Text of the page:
Miles cruised 66, fuel purchased $0, slip fee $90, daily high temperature 83°f
Dale and Andy went to the Corner Bakery to pick up fresh cinnamon rolls for breakfast.
On the dock behind us a buy boat brought in a load of crabs. That type of boat is called a buy boat because they buy crabs and oysters from the watermen so the watermen can continue to fish and not have to come into the dock to sell their catch.
The buy boat dropped off 11 bushels of crabs.
It looks like these crabs are planning their escape.
At about 9:45 am we cast off for our first stop of the day, Tangiers Island, which is a 20 mile cruise from Onancock. We tried calling Parks Marina to get dockage for a few hours. After several attempts and no response we tied up to Parks Marina’s face dock. Mr. Parks was working on the engine in his boat and did not see us arrive. He charged us $5.00 for a tie-up fee. Parks Marina is where Artie from Leap of Faith had to be air lifted to the hospital. The 85 year old Mr. Parks remembered the incident quite clearly and was happy to hear that Artie had recovered.
Tangier, Virginia, is a town on Tangier Island in Chesapeake Bay. The populations is 727 people mostly watermen making a living from crabbing, oysters and fishing. The majority of the original settlers were from South West England, and the tiny island community has attracted the attention of linguists because its people speak a unique English Restoration-era dialect of American English.
Tangiers Island is being eroded 15 feet each year by raising waters.
We spent a few hours touring Tangiers Island and had lunch at the Fisherman’s Corner. We asked Mr. Parks for a restaurant recommendation. He gave us two names and suggested we make our own choice. He said it is a small island and he didn’t want to get into any feuds. He did say the two ladies at the Fisherman’s Corner were very hard working. We took that as a hint.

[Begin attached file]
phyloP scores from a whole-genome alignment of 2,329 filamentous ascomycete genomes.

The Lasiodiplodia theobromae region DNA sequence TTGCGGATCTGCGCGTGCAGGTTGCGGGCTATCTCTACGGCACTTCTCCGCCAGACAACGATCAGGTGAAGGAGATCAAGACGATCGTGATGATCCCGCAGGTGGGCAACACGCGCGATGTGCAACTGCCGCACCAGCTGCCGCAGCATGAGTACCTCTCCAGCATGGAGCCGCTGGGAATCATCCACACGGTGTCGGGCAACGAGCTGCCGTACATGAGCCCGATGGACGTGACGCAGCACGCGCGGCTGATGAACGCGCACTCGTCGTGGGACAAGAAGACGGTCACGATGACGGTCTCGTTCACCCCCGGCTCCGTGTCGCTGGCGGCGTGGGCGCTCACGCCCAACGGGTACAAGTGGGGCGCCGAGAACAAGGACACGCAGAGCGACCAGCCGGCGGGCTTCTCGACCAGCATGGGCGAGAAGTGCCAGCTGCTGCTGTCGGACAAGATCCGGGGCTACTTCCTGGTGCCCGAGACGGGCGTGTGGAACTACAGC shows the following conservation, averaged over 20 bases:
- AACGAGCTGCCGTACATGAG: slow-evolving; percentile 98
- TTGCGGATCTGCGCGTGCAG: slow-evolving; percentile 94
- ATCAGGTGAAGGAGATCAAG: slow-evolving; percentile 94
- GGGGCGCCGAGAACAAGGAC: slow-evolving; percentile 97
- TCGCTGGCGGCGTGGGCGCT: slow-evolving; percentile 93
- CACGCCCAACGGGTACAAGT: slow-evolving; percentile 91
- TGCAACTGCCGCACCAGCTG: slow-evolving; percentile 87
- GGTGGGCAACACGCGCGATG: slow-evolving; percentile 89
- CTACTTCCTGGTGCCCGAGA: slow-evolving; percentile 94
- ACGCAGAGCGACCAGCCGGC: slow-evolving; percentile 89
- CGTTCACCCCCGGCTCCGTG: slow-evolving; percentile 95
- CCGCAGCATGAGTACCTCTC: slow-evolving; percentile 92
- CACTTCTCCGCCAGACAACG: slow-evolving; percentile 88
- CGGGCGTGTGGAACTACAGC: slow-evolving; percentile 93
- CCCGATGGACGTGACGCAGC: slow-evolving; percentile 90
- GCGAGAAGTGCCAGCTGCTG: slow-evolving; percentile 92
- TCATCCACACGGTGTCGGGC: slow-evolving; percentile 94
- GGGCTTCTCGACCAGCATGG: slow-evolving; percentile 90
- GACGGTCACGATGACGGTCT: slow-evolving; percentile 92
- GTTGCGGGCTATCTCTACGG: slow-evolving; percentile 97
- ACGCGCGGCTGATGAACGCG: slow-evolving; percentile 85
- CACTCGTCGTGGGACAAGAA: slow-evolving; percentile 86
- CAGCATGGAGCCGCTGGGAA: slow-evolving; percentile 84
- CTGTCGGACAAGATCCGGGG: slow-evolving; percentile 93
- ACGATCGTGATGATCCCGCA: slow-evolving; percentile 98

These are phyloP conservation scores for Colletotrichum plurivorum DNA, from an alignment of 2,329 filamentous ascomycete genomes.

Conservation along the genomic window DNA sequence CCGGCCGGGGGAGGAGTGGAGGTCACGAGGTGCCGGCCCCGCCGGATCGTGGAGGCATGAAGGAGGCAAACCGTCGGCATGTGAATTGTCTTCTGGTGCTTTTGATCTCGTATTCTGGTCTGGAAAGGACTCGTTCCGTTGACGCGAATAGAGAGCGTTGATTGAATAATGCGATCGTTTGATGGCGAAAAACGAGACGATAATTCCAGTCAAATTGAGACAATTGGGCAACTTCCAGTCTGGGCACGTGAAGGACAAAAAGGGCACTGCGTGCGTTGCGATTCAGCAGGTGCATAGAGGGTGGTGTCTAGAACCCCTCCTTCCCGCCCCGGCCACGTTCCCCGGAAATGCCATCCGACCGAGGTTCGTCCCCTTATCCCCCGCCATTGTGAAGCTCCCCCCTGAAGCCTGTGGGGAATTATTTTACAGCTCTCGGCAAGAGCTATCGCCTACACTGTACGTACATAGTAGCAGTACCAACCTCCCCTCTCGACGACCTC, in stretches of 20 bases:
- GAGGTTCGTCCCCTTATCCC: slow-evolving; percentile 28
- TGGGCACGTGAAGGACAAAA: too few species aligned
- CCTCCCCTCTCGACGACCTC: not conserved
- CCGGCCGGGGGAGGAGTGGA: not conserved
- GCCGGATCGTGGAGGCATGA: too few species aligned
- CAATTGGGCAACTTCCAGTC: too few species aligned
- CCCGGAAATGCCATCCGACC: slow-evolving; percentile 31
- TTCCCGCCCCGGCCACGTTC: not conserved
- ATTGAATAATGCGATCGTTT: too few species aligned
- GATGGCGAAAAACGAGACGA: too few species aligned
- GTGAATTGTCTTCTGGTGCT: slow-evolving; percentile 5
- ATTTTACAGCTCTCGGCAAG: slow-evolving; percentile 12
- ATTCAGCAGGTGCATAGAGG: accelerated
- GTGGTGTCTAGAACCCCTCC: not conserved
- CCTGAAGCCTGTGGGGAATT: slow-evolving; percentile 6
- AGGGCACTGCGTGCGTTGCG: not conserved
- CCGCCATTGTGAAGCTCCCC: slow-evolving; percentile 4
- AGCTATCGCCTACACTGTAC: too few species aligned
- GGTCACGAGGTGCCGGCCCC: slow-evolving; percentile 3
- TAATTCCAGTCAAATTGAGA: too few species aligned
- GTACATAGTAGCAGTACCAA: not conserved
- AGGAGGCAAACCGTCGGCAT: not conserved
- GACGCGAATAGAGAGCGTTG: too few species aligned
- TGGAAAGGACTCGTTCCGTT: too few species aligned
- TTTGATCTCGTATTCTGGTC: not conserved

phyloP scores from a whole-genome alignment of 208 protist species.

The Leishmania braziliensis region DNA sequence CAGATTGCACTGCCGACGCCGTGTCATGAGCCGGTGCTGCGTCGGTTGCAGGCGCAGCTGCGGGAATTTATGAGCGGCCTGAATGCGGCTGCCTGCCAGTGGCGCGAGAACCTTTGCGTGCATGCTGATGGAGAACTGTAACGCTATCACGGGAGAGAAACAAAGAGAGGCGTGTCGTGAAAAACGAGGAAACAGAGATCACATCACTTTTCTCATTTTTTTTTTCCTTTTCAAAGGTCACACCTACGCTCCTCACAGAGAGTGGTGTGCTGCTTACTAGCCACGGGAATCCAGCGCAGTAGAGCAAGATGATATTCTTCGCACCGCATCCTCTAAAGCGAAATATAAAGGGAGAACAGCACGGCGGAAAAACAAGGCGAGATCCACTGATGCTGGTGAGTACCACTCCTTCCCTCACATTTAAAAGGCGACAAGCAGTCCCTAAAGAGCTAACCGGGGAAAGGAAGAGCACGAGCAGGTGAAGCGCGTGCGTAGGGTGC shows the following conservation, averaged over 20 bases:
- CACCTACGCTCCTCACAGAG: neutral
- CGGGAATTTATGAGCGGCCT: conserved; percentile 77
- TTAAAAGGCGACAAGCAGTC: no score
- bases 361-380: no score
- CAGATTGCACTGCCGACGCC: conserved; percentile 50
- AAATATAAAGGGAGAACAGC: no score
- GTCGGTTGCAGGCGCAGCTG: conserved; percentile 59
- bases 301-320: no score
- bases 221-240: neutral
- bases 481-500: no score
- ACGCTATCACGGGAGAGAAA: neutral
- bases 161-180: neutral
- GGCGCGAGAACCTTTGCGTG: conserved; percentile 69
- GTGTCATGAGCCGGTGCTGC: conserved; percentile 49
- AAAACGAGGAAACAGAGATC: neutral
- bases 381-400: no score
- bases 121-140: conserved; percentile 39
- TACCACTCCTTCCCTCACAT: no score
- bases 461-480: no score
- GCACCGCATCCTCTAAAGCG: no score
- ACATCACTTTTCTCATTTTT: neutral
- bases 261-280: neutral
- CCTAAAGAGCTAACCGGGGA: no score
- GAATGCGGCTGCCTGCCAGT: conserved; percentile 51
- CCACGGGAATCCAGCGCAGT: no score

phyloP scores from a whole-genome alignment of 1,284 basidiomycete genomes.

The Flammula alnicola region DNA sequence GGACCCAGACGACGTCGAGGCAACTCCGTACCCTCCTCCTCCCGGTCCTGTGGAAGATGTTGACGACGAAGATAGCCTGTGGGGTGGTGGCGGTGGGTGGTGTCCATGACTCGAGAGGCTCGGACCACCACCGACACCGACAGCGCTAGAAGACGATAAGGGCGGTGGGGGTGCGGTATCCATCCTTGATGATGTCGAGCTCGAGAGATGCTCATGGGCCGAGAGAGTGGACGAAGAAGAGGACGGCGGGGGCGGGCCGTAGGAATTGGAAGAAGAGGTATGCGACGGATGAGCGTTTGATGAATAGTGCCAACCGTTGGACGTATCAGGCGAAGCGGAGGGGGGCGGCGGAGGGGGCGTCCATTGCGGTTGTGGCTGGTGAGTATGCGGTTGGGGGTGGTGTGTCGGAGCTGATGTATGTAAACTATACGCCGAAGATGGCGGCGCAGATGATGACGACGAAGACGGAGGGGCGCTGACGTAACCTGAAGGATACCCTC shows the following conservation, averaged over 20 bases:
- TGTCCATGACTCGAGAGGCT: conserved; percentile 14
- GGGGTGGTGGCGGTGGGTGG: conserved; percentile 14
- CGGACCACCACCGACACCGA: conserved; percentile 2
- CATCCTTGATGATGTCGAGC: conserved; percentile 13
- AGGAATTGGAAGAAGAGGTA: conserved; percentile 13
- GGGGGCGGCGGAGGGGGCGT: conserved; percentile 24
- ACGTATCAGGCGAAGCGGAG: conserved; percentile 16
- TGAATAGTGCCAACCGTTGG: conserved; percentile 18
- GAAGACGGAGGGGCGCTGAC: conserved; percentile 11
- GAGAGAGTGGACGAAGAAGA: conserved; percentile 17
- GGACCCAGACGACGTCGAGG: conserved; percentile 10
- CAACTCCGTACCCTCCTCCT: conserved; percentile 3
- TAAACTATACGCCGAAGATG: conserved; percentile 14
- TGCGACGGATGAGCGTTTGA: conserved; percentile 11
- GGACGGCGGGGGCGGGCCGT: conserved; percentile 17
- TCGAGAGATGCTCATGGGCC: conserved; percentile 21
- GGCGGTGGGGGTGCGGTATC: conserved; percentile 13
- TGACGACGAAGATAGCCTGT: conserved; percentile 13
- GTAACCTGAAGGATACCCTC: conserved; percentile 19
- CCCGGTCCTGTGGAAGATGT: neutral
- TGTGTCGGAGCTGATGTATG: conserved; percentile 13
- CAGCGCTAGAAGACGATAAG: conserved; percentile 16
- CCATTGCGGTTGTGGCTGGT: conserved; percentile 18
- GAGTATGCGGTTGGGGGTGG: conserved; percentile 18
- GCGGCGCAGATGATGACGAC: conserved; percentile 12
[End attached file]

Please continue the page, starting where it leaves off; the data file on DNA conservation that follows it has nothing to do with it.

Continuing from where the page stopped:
The view entering the harbor at Tangiers Island.
Many of the waterman shacks are built on stilts.
After another 46 mile cruise up the Chesapeake we are docked at the Solomon’s Harbor Marina which is attached to the Holiday Inn. We are now in Maryland. I had called and left a message on Monday regarding a transient slip. I called back several times and the answering machine said only call Harbor Master John’s cell phone for a “true” emergency. As we were approaching the dock, I deemed it a true emergency and called his cell. Again, I got his answering machine but he called back after a few minutes. He told us to take the end dock on the second pier. I met Harbor Master John. He gave me a can of propane in case I wanted to cook on his grill and said the first two bags of ice are free in the cooler. The padlock code is 1900. The Holiday Inn has a tiki bar, swimming pool, health club, and restaurant. There are several other restaurants nearby. Most restaurants have a dingy dock. We will stay here for two nights or so. The Calvert Marine Museum is next door.
Remember the Polynesian sailing canoe we saw in South Carolina? She beat us to New York City. We will be in NYC at the end of June. The Hokulea arrived in New York City, sailing into North Cove Marina this morning. The majestic ship passed by the famed New York City skyline and the Statue of Liberty making for some of the most historic and iconic images in the ship’s history.
Thousands came out to greet the vessel, from New York City residents to delegations and supporters traveling from the Hawaiian Islands, for the welcoming ceremony.
Nearby Native American tribes including the Ramapough Lenape Nation, Moraviantown Delaware Nation, Shinnecock, Unkechaug, Mohegan, and the Haudenosaunee Confederacy gathered to greet the Hokulea. There were also hula halau (hula groups) from both New York and Hawaii present. This arrival marks a ongoing journey that’s clocked 26,000 miles and so far has crossed five oceans.
Carl (Chef) Wooden – quote of the day.
“On my tombstone, I want written: ‘He never did ‘Love Boat!'” – Orson Welles
George Orson Welles May 6, 1915 – October 10, 1985) was an American actor, director, writer, and producer who worked in theatre, radio, and film. He is remembered for his innovative work in all three: in theatre, most notably Caesar (1937), a Broadway adaptation of William Shakespeare’s Julius Caesar; in radio, the 1938 broadcast “The War of the Worlds”, one of the most famous in the history of radio; and in film, Citizen Kane (1941), consistently ranked as one of the all-time greatest films.